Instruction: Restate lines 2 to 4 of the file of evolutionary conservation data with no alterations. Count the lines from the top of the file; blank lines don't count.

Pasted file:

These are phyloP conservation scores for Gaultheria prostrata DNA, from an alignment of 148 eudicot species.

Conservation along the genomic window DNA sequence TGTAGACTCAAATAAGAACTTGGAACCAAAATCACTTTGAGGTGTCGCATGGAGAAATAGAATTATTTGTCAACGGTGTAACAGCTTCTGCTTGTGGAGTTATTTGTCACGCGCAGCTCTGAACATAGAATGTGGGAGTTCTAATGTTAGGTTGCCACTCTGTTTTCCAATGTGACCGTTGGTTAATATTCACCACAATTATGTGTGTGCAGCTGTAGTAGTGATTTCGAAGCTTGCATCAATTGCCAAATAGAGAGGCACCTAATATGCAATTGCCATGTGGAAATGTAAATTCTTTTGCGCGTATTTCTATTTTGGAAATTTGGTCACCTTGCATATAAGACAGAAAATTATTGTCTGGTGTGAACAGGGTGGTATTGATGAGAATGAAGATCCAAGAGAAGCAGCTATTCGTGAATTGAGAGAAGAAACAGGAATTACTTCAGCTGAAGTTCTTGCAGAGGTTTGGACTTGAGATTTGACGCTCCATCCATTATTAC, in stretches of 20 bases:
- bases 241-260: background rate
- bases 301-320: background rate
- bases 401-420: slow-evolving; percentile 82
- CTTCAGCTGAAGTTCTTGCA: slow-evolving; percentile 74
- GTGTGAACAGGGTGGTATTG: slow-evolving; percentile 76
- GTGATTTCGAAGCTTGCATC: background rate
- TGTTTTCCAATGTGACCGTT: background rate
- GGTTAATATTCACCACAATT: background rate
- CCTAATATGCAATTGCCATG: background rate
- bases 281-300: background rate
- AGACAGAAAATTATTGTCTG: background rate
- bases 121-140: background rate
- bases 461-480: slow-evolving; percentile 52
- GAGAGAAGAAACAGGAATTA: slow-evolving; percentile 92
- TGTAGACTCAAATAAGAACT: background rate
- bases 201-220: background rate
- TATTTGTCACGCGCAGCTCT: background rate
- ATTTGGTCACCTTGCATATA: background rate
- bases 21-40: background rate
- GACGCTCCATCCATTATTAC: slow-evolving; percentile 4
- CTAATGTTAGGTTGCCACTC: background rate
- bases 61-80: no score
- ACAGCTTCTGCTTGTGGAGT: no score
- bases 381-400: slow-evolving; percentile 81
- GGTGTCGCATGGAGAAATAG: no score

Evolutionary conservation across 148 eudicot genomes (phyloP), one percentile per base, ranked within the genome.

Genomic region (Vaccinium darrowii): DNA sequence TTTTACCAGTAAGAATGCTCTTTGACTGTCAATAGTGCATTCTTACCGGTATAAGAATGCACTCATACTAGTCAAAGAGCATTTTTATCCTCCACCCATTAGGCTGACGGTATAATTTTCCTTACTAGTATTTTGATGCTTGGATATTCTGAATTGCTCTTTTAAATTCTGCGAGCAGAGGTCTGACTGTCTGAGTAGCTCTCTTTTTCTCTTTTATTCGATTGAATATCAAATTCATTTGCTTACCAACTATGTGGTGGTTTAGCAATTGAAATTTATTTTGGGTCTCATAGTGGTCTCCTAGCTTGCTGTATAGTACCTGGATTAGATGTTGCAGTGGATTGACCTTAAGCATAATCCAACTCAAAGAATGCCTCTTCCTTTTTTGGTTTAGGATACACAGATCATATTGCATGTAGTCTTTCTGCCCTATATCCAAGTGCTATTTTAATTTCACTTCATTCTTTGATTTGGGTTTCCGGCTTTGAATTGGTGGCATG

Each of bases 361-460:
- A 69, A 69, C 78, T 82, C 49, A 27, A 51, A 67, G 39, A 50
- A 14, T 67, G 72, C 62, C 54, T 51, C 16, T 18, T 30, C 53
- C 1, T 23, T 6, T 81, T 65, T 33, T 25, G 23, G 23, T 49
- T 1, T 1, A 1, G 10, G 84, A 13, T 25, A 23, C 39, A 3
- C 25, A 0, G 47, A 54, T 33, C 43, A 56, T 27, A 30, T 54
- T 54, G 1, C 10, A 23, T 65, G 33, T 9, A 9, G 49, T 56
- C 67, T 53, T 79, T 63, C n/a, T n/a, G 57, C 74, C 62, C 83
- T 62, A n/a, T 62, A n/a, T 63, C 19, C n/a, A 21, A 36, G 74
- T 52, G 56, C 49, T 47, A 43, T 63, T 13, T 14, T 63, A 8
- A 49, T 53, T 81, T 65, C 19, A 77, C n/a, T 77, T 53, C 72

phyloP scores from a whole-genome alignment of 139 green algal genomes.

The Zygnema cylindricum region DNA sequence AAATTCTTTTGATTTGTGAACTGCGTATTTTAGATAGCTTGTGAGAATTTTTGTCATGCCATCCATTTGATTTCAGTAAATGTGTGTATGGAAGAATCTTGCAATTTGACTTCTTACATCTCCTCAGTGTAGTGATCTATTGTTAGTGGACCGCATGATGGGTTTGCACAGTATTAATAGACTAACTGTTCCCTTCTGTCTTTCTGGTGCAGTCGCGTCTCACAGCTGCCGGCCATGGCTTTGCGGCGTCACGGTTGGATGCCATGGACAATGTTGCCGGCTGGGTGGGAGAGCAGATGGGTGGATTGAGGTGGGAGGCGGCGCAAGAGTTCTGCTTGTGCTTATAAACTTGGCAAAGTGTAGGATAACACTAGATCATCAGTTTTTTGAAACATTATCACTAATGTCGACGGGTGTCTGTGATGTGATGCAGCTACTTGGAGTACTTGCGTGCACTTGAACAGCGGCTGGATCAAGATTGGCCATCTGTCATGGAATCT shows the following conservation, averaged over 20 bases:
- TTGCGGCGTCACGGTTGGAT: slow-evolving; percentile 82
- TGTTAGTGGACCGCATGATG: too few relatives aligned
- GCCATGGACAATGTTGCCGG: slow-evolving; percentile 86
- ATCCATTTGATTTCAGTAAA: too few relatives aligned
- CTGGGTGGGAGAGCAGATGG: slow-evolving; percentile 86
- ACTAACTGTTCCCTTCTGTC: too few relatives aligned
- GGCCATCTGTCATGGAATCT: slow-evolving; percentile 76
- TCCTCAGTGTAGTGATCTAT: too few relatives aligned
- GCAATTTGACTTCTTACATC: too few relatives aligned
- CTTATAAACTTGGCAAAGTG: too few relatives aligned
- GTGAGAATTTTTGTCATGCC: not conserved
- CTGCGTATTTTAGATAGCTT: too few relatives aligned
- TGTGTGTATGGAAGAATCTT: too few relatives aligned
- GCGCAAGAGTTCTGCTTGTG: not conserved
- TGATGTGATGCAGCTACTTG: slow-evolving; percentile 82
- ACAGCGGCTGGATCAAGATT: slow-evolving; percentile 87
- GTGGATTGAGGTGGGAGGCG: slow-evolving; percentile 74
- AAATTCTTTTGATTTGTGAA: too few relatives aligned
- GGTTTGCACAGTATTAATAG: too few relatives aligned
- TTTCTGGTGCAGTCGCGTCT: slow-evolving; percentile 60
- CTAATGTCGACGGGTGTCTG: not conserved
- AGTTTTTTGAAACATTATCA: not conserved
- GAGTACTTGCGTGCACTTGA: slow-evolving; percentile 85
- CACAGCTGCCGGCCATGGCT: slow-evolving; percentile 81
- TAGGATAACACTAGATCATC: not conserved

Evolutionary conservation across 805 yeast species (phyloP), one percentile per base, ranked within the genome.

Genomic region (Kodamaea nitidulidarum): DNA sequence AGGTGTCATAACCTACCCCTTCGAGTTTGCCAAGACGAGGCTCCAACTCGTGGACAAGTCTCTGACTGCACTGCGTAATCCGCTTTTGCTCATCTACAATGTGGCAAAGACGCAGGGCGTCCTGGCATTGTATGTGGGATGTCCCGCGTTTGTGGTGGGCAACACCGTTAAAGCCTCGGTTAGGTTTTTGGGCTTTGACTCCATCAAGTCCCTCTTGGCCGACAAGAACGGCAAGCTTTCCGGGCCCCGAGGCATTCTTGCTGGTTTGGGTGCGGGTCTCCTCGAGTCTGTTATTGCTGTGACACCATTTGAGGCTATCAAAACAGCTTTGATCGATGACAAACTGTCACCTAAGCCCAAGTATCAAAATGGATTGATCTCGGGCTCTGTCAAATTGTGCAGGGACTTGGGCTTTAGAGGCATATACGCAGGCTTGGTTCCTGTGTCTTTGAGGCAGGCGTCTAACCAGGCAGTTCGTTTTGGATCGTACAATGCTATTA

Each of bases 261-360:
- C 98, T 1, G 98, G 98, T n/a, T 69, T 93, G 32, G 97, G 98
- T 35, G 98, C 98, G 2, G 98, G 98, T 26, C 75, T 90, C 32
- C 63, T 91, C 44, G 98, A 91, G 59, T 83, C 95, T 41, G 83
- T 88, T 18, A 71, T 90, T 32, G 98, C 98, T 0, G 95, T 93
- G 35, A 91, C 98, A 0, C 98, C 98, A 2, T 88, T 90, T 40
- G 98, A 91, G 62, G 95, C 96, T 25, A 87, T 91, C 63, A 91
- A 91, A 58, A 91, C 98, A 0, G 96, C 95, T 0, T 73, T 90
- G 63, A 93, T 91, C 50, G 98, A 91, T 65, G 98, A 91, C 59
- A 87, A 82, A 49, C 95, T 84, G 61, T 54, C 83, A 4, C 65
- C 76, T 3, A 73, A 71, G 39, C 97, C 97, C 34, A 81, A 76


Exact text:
Conservation along the genomic window DNA sequence TGTAGACTCAAATAAGAACTTGGAACCAAAATCACTTTGAGGTGTCGCATGGAGAAATAGAATTATTTGTCAACGGTGTAACAGCTTCTGCTTGTGGAGTTATTTGTCACGCGCAGCTCTGAACATAGAATGTGGGAGTTCTAATGTTAGGTTGCCACTCTGTTTTCCAATGTGACCGTTGGTTAATATTCACCACAATTATGTGTGTGCAGCTGTAGTAGTGATTTCGAAGCTTGCATCAATTGCCAAATAGAGAGGCACCTAATATGCAATTGCCATGTGGAAATGTAAATTCTTTTGCGCGTATTTCTATTTTGGAAATTTGGTCACCTTGCATATAAGACAGAAAATTATTGTCTGGTGTGAACAGGGTGGTATTGATGAGAATGAAGATCCAAGAGAAGCAGCTATTCGTGAATTGAGAGAAGAAACAGGAATTACTTCAGCTGAAGTTCTTGCAGAGGTTTGGACTTGAGATTTGACGCTCCATCCATTATTAC, in stretches of 20 bases:
- bases 241-260: background rate
- bases 301-320: background rate